In 1913, Rash Behari Bose played an instrumental role in organizing the Ghadar forces in India for war against the British. It was on 12th April 1913 that the Indian workers in the Pacific Coast, including Canada and the USA, that majorly comprised of Sikhs formed a group called the Ghadar Party. Sohan Singh Bhakna was the key founder. Another founding member was Har Dayal. The objective behind its establishment was to secure India’s independence from British rule. Its headquarters was in San Francisco. Ghadar Party soon gained support from Indian expatriates from foreign lands worldwide.

 

After World War I, Ghadar Party came to India to start the rebellion against the British on Indian soil where Rash Behari Bose took a leadership role. They started organizing uprisings in Punjab in 1915, challenging the supremacy of the British. More freedom fighters from across the country joined the Ghadar Party to give shape to the movement in a big way. Meanwhile, World War I had started and Rash Behari Bose including other Ghadar leaders entrusted hundreds of Ghadar members to infiltrate into the army to further enhance their plans. On 25th January 1915, at a meeting in Amritsar by Ghadar, members which also included Rash Behari Bose and Kartar Singh Sarabha, 21st February 1915 was chosen for attacking the British with arms. It was because of a traitor within the Ghadar Party that the British came to know beforehand about the war plans. Accordingly, the British arrested many freedom fighters and foiled their attempt. To avoid arrest, Rash Behari Bose, then aged 29, fled to Japan in the name of Priyanath Tagore where, for three years, he stayed in oblivion, changing identities and residences, as there were British spies everywhere. Various Pan-Asian groups, that promoted the political and economic unity and cooperation of Asian peoples, gave him shelter.

Masahide Bose

Rash Behari Bose with his son Masahide Bose and daughter Tetsuko. Image source: Anuj Dhar (twitter).

Besides, the British, who were suspicious of Bose’s presence in Japan, kept pressing the Japanese Government for his extradition. Rash Behari Bose also found refuge at Shinjuku City in Tokyo at the house of noted Pan-Asian supporter Aizo Soma, the son of a Samurai and Kokko Soma, who were owners of Nakamuraya bakery in the same city. He met Toshiko Soma, their daughter. People around looked at him with suspicion for staying with the Soma family.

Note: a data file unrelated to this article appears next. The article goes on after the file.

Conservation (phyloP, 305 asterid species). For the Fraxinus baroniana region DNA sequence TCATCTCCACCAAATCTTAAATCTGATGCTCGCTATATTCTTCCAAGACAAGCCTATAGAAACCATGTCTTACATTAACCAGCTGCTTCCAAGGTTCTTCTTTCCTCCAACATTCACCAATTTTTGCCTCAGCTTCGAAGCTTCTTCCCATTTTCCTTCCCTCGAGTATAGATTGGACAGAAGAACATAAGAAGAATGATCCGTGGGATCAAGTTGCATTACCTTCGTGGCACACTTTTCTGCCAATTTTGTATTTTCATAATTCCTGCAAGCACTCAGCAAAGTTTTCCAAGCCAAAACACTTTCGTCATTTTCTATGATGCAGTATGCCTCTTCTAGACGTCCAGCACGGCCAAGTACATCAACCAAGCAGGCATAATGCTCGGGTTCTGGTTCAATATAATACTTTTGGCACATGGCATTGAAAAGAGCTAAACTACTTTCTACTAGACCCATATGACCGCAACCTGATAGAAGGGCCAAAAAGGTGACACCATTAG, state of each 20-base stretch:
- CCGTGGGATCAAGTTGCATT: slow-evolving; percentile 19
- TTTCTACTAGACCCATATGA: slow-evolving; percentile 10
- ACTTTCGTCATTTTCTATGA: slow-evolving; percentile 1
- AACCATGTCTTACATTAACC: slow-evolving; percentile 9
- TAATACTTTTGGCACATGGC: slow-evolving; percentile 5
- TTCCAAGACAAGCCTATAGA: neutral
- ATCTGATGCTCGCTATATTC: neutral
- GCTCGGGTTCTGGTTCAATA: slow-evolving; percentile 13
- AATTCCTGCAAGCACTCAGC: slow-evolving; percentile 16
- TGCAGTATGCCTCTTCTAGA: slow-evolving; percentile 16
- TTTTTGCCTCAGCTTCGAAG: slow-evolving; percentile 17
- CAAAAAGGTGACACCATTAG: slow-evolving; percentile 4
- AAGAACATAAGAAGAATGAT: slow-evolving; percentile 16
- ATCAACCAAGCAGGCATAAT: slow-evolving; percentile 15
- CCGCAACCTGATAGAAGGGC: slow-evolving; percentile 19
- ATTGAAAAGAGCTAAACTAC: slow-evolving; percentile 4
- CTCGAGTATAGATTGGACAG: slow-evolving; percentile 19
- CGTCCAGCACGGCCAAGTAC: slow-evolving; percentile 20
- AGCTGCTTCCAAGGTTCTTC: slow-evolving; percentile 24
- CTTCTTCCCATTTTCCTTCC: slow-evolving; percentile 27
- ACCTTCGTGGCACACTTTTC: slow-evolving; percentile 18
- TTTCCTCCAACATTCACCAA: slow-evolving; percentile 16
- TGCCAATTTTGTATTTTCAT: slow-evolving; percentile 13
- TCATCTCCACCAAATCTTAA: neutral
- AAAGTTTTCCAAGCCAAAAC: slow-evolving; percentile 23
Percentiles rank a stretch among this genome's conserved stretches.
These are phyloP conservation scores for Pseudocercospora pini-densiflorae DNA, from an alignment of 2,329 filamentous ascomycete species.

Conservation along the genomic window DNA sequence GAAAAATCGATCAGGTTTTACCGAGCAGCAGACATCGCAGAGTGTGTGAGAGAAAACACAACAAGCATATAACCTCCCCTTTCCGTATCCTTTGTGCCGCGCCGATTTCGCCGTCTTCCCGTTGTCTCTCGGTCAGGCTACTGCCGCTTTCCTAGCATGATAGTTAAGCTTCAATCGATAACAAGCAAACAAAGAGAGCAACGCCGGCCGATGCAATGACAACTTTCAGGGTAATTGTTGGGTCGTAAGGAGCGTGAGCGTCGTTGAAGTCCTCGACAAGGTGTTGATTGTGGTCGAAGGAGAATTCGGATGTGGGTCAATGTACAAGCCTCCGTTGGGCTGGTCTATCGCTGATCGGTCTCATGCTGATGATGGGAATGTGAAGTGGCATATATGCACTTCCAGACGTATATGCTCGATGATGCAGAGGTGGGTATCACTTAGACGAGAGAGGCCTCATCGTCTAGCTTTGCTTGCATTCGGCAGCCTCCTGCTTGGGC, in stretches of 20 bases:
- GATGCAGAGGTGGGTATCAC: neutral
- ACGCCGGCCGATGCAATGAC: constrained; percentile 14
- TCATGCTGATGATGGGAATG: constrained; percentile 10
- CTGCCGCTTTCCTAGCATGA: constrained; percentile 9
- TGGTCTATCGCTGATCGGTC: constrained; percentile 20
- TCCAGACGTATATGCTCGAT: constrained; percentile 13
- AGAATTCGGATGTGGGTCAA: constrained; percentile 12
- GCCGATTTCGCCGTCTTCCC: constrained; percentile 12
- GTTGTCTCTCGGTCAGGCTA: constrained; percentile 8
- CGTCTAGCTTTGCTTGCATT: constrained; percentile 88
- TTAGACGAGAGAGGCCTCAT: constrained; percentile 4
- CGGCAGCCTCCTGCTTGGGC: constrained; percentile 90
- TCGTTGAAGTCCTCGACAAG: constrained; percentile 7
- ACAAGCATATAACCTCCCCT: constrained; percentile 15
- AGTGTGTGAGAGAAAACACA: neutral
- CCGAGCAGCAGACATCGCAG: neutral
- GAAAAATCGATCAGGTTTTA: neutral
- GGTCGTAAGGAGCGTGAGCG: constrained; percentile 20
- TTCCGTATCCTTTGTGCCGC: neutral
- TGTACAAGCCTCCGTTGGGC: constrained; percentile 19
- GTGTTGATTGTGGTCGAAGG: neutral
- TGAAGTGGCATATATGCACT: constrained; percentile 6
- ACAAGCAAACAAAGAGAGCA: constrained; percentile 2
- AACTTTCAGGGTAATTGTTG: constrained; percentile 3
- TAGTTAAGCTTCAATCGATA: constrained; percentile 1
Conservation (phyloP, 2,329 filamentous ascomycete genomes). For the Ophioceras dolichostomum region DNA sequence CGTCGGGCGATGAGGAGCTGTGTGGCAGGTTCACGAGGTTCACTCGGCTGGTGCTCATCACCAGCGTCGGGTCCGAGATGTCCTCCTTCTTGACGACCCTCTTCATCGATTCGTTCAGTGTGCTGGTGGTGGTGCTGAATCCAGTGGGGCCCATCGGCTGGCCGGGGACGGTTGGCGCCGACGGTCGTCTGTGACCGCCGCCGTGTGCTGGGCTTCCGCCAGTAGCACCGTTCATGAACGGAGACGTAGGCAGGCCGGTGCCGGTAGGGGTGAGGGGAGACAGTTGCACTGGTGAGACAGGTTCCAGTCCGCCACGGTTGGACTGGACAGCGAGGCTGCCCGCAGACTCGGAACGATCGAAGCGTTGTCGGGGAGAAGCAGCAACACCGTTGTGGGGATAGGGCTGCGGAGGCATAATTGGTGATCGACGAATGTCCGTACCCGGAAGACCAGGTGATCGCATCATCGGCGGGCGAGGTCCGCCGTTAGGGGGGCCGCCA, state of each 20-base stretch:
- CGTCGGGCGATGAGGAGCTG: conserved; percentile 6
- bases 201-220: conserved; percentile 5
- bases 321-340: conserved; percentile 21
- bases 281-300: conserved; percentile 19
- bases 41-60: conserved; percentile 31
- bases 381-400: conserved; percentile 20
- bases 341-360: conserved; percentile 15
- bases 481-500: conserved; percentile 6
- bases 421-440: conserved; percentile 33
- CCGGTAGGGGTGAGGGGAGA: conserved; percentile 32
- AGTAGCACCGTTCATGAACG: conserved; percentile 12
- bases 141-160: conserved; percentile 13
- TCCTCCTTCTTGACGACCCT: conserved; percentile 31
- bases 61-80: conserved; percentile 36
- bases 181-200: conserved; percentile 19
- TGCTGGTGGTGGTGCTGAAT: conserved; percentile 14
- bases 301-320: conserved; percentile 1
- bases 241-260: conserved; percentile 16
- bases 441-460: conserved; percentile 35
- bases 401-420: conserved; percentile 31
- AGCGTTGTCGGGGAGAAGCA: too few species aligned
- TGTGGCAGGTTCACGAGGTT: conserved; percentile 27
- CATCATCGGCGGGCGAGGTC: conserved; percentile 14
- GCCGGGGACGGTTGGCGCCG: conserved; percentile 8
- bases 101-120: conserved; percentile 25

Moreover, British spies were only looking for Bose to assassinate him. It was then that Toyama Mitsuru, a Japanese ultranationalist and a strong advocate of Pan-Asianism, proposed the marriage of Rash Behari Bose with Toshiko Soma. Toyama Mitsuru was the founder of Black Ocean Society, a secret ultranationalist group, and Black Dragon Society, a prominent paramilitary ultranationalist group, both based in Japan. To quote from The Two Great Indians in Japan by J.G. Ohsawa about how Toyama helped Bose: “The British Embassy mobilized a private detective group and offered a prize for Bose’s capture. But Mr. Toyama always managed to outwit the people of the British Embassy and the detective group… Bose might have been assassinated any moment. Soma thought one must be always with him as the pursuit of the British Embassy became pressing day by day. Mr. Toyama could not solve this problem. He called Mr. Soma one day and asked him to give his daughter Tosiko, then 20 yearI old, in marriage to the poor young Indian–who was always under threat of brutal attack.” Rash Behari Bose married Toshiko Soma in July 1918.

Bose Japanese

Bose and his Japanese supporters in 1916. Image source: Wikimedia.

Meanwhile, Rash Behari Bose teamed up with Aiyappan Pillai Madhavan Nair, an Indian engineer who quit his job to join India’s freedom struggle. Together they persuaded Japanese authorities to stand for the cause of India and officially provide support for India’s independence. Bose established the Indian Independence League that traces its early formation in the 1920s by Indian nationalists including Bose. The key purpose of the organization was to work towards the removal of British colonial rule from India. For gaining support, he convened two conferences, the first from 28th to 30th March 1942 in Tokyo and the second on 22nd June 1942 in Bangkok.

 

In the second conference, Rash Behari Bose proposed the name of Subhash Chandra Bose as the leader of the organization and persuaded Japanese authorities to recognize him and support him. On 1st September in 1942, Rash Behari Bose formed the Indian National Army (INA) as the military wing of the Indian Independence League. He ideated it in March end of 1942 in Tokyo with the support of the Indian prisoners of war in Japan. Anand Mohan Sahay and military officer Mohan Singh were the key people who helped him form it. Netaji Bose kept up Rash Behari Bose’s words. He joined as the president and further expanded the INA as Azad Hind Fauz. Netaji Bose established the Azad Hind Govt on 21st October 1943 in Singapore, which was recognized by 11 countries.

Lt Madhvan during INA days

Lt Madhvan (left) with Ukaw Yee and Solamen during his INA days; Image provided by Sri Ganesh Pillai, son of Lt. Madhvan

During his stay in Japan, Rash Behari Bose’s efforts ‘consisted… of acquainting the people of Japan with the Indian problems’. Rash Behari Bose contacted the Japanese high military authorities to secure their help for organizing a movement in East Asia for India’s freedom.

 

Right picture in featured image is sourced from Wikimedia.

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Manoshi Sinha is a writer, history researcher, avid heritage traveler; Author of 8 books including 'The Eighth Avatar', 'Blue Vanquisher', 'Saffron Swords'.